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Blair: Labour must reclaim centre


Ed Miliband arrives at his home in north London following his resignation

Ed Miliband arrives at his home in north London following his resignation

Ed Miliband arrives at his home in north London following his resignation

Labour must reclaim the political centre ground if the party is to recover from its crushing general election defeat, Tony Blair has warned.

The former prime minister, who led the party to three consecutive election victories, said the party had to show that it stood for "ambition and aspiration" as well as compassion and care.

His analysis was echoed by two of the potential contenders to succeed Ed Miliband as leader from the Blairite wing of the party - shadow business secretary Chuka Umunna and shadow health minister Liz Kendall - who both said the party had failed to speak to "aspirational middle-class" voters.

Meanwhile Mr Blair's former deputy, John Prescott, unleashed a blistering attack on the Labour campaign, pouring scorn on Mr Miliband's "Hell yes, I'm tough" claim and accusing him of failing to defend the previous Labour government's record on the economy.

In contrast, Mr Blair, writing in The Observer, praised Mr Miliband - who dramatically announced his resignation within hours of accepting defeat - for his "courage under savage attack," and the way he put "his heart and soul into the fight".

However he made clear that a change of direction was needed if the party was to stand a chance of regaining power at the next general election.

"The route to the summit lies through the centre ground. Labour has to be for ambition and aspiration as well as compassion and care," he wrote.

"'Hard-working families' don't just want us to celebrate their hard work; they want to know that by hard work and effort they can do well, rise up, achieve. They want to be better off and they need to know we don't just tolerate that; we support it."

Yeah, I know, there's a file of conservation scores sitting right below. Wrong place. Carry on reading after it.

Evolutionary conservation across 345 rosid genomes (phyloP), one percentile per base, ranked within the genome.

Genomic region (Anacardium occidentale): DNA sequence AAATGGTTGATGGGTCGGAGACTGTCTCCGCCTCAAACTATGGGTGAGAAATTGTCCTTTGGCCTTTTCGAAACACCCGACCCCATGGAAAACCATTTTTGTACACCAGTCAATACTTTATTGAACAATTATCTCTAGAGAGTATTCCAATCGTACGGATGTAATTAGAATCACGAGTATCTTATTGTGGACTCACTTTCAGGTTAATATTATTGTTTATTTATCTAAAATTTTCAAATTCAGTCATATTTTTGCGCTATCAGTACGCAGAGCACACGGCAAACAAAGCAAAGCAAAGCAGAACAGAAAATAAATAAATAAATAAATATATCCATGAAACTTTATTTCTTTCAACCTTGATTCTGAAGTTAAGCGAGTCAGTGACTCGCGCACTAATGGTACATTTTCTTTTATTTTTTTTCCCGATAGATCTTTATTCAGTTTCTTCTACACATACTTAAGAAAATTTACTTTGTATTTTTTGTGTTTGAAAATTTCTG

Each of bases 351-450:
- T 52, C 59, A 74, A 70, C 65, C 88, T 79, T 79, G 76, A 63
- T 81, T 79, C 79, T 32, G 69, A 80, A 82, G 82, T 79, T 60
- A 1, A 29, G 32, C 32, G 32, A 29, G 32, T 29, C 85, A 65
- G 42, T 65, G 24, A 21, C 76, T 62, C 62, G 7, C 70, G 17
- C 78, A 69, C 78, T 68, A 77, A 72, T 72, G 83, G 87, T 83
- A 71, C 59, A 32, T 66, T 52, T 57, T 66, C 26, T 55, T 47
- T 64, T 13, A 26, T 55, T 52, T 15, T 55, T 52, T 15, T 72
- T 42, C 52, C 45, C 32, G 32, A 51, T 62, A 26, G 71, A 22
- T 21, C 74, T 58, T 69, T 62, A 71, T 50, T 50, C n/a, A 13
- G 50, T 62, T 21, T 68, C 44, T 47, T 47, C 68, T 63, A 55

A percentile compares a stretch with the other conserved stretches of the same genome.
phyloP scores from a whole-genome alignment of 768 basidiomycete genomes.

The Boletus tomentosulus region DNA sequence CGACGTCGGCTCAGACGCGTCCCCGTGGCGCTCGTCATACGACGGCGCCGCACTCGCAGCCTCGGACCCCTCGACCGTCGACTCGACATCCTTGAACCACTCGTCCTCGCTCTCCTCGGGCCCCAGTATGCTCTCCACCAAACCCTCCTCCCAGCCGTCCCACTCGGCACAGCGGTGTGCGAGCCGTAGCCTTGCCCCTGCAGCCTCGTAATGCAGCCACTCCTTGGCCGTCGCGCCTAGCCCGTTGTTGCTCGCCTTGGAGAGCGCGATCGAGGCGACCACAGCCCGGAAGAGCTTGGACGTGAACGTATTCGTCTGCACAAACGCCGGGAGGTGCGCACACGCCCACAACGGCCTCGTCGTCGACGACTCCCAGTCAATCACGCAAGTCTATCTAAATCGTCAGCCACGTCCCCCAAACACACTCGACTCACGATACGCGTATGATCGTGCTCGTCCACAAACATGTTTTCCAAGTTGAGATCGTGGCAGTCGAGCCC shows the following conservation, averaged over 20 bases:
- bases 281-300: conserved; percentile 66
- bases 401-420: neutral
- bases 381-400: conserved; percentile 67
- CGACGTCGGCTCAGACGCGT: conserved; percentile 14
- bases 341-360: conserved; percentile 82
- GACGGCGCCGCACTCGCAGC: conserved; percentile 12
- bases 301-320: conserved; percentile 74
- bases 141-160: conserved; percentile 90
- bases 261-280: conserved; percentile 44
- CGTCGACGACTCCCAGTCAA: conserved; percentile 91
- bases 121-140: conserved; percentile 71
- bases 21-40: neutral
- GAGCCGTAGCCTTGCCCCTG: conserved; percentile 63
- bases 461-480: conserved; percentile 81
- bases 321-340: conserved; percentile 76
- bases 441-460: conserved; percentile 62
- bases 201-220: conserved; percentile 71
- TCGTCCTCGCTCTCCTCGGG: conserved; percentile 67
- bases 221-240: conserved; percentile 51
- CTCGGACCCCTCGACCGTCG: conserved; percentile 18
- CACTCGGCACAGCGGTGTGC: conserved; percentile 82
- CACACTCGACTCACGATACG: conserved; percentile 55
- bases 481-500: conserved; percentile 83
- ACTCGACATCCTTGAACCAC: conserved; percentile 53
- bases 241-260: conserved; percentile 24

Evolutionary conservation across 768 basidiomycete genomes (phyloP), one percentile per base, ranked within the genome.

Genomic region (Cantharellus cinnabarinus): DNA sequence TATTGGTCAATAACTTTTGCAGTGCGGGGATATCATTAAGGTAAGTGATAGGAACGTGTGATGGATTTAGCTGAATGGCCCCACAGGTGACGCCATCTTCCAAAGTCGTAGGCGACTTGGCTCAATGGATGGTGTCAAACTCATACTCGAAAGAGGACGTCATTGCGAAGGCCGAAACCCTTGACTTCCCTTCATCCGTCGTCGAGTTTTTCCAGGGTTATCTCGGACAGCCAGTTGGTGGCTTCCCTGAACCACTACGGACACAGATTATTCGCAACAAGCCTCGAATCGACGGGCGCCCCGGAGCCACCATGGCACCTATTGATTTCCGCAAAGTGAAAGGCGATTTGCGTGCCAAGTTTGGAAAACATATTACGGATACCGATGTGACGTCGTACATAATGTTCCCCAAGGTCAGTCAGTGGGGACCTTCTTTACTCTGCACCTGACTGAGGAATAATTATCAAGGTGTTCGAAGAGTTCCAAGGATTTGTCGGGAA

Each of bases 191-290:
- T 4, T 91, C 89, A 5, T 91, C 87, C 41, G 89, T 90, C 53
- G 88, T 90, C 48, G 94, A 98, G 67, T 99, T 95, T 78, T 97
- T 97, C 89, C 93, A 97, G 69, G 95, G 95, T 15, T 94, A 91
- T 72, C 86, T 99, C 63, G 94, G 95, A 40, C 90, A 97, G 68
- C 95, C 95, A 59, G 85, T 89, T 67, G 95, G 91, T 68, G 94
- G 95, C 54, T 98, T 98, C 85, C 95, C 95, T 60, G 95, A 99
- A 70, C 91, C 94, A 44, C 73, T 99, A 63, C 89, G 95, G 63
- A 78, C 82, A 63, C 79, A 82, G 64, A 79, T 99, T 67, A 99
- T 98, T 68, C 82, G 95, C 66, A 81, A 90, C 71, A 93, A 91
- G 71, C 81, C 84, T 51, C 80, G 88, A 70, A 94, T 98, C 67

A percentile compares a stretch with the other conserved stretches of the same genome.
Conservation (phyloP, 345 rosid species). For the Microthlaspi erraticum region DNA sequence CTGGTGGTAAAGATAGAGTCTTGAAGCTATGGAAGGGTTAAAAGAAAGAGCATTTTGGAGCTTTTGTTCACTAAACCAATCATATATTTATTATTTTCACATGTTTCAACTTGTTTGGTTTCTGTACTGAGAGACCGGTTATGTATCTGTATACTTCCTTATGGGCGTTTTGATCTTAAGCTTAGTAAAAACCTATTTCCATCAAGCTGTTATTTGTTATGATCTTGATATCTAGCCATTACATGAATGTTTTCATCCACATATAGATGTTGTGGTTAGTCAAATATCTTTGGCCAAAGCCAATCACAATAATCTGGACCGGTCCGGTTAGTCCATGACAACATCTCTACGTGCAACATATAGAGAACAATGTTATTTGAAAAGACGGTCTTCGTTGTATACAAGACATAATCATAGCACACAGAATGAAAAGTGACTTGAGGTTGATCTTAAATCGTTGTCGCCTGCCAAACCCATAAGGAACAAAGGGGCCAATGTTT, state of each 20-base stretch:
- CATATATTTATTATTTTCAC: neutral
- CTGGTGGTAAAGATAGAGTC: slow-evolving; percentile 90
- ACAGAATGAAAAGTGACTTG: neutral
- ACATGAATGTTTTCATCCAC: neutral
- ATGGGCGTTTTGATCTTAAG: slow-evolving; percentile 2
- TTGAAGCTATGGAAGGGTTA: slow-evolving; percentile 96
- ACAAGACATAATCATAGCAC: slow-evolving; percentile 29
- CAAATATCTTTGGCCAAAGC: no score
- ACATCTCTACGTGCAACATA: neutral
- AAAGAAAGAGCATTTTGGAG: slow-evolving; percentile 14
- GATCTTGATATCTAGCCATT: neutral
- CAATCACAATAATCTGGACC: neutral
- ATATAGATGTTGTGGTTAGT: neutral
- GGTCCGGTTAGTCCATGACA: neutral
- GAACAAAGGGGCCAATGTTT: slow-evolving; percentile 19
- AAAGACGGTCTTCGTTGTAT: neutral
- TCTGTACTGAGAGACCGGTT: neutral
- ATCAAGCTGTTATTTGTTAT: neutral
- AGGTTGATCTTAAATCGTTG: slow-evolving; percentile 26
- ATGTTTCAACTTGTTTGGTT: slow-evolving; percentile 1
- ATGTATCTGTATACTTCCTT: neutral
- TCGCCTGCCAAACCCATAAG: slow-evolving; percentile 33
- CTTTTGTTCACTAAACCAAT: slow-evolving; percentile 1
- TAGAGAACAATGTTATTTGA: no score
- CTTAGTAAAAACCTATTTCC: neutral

Mr Umunna said that while the party's policies were pro-business too often their rhetoric gave the opposite impression while sometimes they appeared to suggest they saw "taxing people as a good in itself, rather than a means to an end".

"We spoke to our core voters but not to aspirational, middle-class ones. We talked about the bottom and top of society, about the minimum wage and zero-hour contracts, about mansions and non-doms. But we had too little to say to the majority of people in the middle," he wrote in an article for The Observer.

"We allowed the impression to arise that we were not on the side of those who are doing well. We talked a lot - quite rightly - about the need to address 'irresponsible' capitalism, for more political will to tackle inequality, poverty and injustice ... But we talked too little about those creating wealth and doing the right thing."

In an interview with The Sunday Times, Ms Kendall confirmed that she was considering a run for the leadership and warned the party was in need of fundamental reform.

"Fundamental reform is essential to the future survival of our party," she said.

"We need to show people that we understand their aspirations and ambitions for the future and if you look right across England, we did not do enough to appeal to Conservative supporters, and we must.

"I think we lost because people didn't trust us on the economy. People didn't think we understood their lives, shared their values and aspirations. For people who aren't on the minimum wage or on zero hours contracts, or (who) own their own homes, we were saying far too little."

Writing in the Sunday Mirror, Lord Prescott said it had been a "bloody disastrous" result for the party.

"We fought a presidential-type election based on computers, charts, focus groups and even the American language - Hell yes? Hell no!" he wrote in the Sunday Mirror.

However he said the real roots of their defeat lay in the failure by Mr Miliband and shadow chancellor Ed Balls to confront effectively Conservative claims that the previous Labour government had "wrecked" the economy.

"The Tories and Lib Dems worked tirelessly to sow the seeds of a myth which grew into a publicly accepted 'fact'. As President Clinton said, 'It's the economy stupid'. And we were stupid not to defend it!

"I said to both Eds, both personally and in the Parliamentary Labour Party, that it was vital we nailed these Tory lies. But I was told 'We want to focus on the future, John, not the past'.

"I warned them if we didn't defend the past we wouldn't have a future. This general election has depressingly proved that."

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